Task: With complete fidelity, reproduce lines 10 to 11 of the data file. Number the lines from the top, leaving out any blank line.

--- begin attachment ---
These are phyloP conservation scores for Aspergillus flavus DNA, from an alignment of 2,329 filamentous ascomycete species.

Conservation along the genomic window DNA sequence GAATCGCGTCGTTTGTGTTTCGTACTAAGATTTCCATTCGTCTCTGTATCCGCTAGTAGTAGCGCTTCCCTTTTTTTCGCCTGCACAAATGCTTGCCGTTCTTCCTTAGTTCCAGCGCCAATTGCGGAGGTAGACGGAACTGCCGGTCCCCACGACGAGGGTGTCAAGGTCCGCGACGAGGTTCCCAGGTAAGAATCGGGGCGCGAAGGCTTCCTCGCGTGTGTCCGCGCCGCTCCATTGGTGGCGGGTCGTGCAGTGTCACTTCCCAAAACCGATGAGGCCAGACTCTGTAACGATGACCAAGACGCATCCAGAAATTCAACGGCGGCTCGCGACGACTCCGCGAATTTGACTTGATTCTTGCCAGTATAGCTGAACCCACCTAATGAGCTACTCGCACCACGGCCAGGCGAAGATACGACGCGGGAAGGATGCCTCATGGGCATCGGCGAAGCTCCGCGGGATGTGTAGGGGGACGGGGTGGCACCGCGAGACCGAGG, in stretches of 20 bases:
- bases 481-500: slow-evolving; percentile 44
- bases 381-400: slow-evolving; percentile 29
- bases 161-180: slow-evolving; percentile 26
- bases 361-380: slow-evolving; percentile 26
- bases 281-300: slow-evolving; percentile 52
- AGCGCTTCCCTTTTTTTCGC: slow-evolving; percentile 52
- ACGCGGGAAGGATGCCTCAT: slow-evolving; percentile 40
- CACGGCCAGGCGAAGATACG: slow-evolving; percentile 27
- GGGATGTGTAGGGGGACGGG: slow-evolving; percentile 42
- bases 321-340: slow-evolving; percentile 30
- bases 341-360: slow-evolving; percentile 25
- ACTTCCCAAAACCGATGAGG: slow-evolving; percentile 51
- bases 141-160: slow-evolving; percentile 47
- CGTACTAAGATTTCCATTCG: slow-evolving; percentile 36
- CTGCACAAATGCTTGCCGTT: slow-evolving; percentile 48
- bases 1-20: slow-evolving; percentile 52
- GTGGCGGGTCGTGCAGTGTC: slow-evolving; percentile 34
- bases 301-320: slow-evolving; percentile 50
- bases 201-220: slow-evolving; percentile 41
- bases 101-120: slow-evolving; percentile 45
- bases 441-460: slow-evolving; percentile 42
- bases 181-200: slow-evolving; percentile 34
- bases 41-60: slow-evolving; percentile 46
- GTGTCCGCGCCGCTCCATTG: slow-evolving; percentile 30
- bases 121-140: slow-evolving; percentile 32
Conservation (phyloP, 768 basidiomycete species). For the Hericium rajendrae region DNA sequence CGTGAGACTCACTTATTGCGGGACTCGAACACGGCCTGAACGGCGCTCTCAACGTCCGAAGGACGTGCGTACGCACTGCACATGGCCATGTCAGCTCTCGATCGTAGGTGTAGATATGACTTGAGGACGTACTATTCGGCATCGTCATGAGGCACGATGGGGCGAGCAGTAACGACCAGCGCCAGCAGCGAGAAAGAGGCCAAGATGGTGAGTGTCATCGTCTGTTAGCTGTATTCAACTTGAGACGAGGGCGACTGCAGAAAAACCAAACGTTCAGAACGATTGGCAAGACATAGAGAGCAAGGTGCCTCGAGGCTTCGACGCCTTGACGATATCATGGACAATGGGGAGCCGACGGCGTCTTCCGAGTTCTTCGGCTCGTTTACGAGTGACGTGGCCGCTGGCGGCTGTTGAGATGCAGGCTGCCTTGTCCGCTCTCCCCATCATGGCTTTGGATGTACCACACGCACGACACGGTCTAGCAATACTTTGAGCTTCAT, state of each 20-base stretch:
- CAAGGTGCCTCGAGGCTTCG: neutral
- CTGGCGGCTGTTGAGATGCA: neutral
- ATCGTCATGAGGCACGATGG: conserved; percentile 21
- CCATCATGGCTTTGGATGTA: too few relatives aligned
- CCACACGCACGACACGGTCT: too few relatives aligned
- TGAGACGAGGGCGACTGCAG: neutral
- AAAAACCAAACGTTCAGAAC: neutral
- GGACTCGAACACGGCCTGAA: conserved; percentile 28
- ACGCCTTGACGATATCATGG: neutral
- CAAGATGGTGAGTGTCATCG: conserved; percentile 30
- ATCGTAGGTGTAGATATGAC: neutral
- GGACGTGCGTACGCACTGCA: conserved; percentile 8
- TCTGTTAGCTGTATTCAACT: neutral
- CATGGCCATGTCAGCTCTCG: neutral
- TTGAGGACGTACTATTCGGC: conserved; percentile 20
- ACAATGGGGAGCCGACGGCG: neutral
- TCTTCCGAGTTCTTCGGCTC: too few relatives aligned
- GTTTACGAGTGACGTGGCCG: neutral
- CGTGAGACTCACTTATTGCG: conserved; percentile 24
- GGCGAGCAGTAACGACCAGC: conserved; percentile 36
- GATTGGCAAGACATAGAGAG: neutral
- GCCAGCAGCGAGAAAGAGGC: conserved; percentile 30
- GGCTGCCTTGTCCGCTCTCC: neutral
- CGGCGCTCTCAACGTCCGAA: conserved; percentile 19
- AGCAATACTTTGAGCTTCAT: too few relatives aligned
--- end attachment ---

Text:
- CACGGCCAGGCGAAGATACG: slow-evolving; percentile 27
- GGGATGTGTAGGGGGACGGG: slow-evolving; percentile 42